Investing[change | change source]
An investment is when people invest (give) their money in things. People can put their money together to buy or build things, even if they are too big for one person to make alone. The people who invest get to be the owners of what they buy or build together. The stock market lets people buy and sell investments.
Investing is important to capitalism. The word "capitalist" can mean two things: it can mean someone who likes capitalism; but it can also mean someone who invests. For example, a venture capitalist invests in new businesses.
People who start businesses, or invest in businesses, can make a lot of money. A business sells things that people want. The investors make extra money, which is called profit. Investors can take their profit and invest it in more businesses, or in making the business bigger. The investors can get more and more profit if the businesses are successful.
People who disagree[change | change source]
Socialists and communists are people who do not support capitalism. They say it hurts workers, because businesses make more money by selling things than they pay the workers who make the things. Business owners become rich while workers remain poor and exploited (taken advantage of). They also argue society would be more efficient if people thought less about competing against one another for their own interests and thought more of working together for the overall good of society. Another argument is that each person has a right to basic needs (such as food and shelter). Within capitalism, sometimes people might not get everything they need to live.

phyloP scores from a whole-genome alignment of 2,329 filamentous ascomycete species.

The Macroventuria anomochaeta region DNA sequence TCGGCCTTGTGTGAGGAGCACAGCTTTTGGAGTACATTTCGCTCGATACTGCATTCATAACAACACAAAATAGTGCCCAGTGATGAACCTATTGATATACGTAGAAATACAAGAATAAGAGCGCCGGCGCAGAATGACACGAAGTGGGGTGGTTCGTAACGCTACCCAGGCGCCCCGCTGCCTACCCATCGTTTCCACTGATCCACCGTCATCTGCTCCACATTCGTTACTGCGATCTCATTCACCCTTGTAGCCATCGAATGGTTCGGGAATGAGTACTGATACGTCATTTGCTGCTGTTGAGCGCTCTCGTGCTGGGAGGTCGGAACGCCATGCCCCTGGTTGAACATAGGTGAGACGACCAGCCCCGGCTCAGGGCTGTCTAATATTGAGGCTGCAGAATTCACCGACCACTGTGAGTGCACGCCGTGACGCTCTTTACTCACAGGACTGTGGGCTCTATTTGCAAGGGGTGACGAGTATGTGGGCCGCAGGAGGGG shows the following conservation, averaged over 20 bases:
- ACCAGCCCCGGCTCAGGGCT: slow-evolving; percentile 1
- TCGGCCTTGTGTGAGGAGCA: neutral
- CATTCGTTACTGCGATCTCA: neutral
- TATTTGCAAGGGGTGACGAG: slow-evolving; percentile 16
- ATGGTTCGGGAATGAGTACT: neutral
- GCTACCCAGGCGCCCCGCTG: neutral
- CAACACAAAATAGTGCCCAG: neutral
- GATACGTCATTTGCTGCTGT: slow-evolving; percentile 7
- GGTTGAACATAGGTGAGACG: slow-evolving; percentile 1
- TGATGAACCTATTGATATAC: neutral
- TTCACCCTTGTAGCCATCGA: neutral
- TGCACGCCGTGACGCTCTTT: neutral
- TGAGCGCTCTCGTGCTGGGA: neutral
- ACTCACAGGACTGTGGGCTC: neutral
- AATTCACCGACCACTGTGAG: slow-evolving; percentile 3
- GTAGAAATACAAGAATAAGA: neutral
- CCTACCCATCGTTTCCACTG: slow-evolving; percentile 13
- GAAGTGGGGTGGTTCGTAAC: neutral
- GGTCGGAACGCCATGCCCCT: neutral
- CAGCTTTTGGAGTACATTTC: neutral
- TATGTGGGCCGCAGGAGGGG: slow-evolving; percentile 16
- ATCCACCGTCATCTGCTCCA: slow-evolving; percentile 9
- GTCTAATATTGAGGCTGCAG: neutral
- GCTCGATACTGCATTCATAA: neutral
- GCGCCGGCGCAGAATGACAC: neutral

Karl Marx was a famous communist philosopher from Germany. He wrote a famous book called The Capital (or Das Kapital in German). He said that capitalism would go away after workers decided to take over the government in a revolution. There were violent communist revolutions in many countries. Many people were killed because of this. But capitalism did not go away, and most of these communist systems have collapsed and do not exist today, or else they have become more capitalist. Some people think that communism in those countries did not work because Marx's ideas, though nice in thought, did not really work. Others think that communist countries collapsed because of the attacks (military, political and economic) from capitalist countries.
Anarchists (that are not anarcho-capitalists) do not support capitalism either. They do not think workers should take the government, but that there should be no government at all. They think that communism failed because the communists set up dictatorships that said that they would rule in the name of workers, instead of letting workers organize themselves freely.
People who agree[change | change source]